There’s no reason I can’t have about two-thirds of the berserk plants removed and then simply put plugs in every one of the drippers. Let those xeriscapic plants fend for themselves during the summer, or haul a sprinkler out to them about once a month. That would cut a substantial part of the water bill.

Ditto the useless plants along the outside of the eastside back wall, whose main purpose seems to be to block pedestrians from strolling along the sidewalk and to provide cover for the bums who use that wall as their public toilet. Why am I watering plants that don’t populate my living space? There, too, Gerardo could yank out the plants and we could plug all the drippers: more water saved!

Most of the plants in the east front yard are highly xeriscapic. Several of those—a palo brea tree, a vitex, a yellow oleander, a cassia, and a Mexican bird of paradise—were installed to create a visual screen between my front windows and Dave’s Used Car Lot, Marina, and Weed Arboretum. That they do, effectively…and a little weirdly, given that they’ve grown into something that resembles a huge green bunker instead of a screen. Now that they’re firmly established, they also shouldn’t need to be watered more than once or twice a week. Plug up their drippers, for hevvinsake, and drag a sprinkler out there every two or three weeks during the driest part of summer. And get the darn things trimmed!

The weeds between the flagstones in the front courtyard have crowded out the dichondra, are always out of control and usually overrun with hated bermudagrass. Dig out the dirt between those pavers, fill the spaces with river rock, and turn off the sprinklers. Connect octopus heads to the sprinklers and run dripper hose to just a few ornamentals, thereby bringing a stop to a great deal of water wastage there, too.

I’ll bet that by mapping out three relatively small outdoor living areas—the back porch, the westside deck, and the front courtyard with its backdrop of xeriscapic shrubbery—and cutting off the water to everything else except the fruit trees, I could save $40 or $50 a month on water. More, maybe: the base water, sewer, and trash bill is about $60; my bills have been more than twice that. Whatever dies gets pulled out. The yard would look better because it would be less overgrown, and my checking account would also look a lot better.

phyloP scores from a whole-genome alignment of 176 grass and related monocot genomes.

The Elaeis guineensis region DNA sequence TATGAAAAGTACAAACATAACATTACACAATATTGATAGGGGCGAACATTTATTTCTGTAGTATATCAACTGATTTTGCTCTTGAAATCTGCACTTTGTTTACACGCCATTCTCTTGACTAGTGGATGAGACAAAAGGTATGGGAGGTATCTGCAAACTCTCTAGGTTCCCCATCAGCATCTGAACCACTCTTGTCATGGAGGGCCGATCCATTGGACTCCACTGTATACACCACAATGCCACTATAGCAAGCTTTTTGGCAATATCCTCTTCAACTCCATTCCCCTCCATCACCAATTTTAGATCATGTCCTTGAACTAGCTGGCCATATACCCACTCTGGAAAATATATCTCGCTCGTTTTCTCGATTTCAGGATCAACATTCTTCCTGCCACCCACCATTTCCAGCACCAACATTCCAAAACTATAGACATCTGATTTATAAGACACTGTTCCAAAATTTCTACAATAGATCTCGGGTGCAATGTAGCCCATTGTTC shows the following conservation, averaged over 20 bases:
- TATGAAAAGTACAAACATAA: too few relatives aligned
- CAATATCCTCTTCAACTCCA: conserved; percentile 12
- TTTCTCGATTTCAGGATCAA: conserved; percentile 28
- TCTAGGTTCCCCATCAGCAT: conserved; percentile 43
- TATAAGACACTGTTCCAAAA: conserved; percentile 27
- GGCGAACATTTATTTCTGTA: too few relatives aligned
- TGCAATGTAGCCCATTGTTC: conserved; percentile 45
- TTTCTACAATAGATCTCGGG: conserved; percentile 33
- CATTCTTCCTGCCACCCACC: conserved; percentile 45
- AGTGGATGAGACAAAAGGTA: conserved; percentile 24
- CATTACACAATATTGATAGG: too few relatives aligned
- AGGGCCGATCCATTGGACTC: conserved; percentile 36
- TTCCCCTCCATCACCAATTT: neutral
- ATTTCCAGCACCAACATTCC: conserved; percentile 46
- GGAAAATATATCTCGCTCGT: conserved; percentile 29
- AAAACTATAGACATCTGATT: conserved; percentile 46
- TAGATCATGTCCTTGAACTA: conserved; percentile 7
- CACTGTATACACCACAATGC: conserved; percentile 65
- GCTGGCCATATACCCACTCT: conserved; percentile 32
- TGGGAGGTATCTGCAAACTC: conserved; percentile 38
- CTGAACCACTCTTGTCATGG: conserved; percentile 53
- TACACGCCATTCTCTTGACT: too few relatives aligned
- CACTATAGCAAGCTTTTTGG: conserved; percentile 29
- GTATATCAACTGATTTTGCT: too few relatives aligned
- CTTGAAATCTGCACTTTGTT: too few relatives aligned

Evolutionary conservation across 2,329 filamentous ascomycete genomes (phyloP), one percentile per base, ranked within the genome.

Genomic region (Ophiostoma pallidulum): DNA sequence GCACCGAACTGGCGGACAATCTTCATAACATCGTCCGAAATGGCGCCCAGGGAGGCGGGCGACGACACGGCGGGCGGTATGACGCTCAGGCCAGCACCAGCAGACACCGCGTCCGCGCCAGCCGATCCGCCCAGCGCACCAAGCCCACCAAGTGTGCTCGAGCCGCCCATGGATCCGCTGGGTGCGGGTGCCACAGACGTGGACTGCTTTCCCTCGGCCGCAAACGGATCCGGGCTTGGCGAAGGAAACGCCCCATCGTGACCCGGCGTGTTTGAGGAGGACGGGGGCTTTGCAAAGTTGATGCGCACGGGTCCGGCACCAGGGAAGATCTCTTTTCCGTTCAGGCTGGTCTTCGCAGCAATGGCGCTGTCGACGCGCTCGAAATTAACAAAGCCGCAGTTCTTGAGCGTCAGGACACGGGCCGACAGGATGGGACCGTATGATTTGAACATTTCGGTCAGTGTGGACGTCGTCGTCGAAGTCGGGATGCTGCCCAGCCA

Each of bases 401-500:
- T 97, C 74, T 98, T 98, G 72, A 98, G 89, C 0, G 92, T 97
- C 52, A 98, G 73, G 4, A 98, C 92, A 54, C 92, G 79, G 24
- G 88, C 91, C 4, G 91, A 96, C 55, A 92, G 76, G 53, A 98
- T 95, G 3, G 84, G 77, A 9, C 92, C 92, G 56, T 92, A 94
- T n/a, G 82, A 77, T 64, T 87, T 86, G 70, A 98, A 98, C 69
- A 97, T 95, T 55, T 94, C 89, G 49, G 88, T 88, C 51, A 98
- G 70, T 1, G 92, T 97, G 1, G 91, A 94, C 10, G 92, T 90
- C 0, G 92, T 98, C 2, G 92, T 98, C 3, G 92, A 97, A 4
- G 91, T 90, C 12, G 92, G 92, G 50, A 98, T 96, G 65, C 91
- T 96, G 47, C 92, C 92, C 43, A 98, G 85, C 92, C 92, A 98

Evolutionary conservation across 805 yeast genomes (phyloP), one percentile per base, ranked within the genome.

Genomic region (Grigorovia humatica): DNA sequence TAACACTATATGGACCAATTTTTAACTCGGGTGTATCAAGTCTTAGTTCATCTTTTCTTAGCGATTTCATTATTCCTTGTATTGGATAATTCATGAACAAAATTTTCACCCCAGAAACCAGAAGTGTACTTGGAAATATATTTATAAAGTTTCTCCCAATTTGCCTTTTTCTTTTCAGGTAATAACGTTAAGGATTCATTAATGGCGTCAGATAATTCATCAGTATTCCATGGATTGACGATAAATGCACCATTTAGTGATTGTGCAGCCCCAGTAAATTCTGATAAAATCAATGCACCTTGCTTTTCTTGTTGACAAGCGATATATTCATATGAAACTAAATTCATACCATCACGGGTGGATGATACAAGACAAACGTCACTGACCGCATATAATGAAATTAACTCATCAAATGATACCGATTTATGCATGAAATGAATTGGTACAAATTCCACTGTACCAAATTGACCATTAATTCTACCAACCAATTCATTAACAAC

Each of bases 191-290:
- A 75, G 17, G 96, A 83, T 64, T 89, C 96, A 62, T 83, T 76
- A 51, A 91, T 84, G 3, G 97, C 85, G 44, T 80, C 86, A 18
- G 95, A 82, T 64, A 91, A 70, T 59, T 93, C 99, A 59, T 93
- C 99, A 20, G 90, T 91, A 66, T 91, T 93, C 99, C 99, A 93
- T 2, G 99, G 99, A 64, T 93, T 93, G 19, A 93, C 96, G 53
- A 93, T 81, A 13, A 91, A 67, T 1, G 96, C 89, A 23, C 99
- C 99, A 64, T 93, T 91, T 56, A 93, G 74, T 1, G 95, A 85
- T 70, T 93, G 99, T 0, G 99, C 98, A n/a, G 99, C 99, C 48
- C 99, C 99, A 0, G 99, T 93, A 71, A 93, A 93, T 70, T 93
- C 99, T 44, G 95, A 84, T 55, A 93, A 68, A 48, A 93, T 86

Trees and the frugalist

The orange harvest is about consumed. I think two more oranges are left, out of my reach-tomorrow morning I’ll have to drag the step stool into the back yard and retrieve those. Arizona sweets, the two trees each bore at least a couple hundred fruits this winter, ripe in February and sweet as candy. For the past three months, I’ve been eating a half-dozen a day.

What a wonderful bounty!

I can’t imagine ever having a house without at least one fruit tree. My last shack had two Arizona sweets, a grapefruit, and a fig tree. This one, in addition to the two orange trees, has an amazing Mexican lime (pictured at right) that just now is covered in fruit and two young Meyer lemons, both of which blossomed in gay profusion this spring.

Manny, the current owner of SDXB’s former abode, has added plums and peaches to the existing grapefruit, orange, and tangerine trees. He insists he can get these to thrive here, and indeed, one of my colleagues has managed to grow edible peaches, apricots and plums in our scorching Valley of the Sun.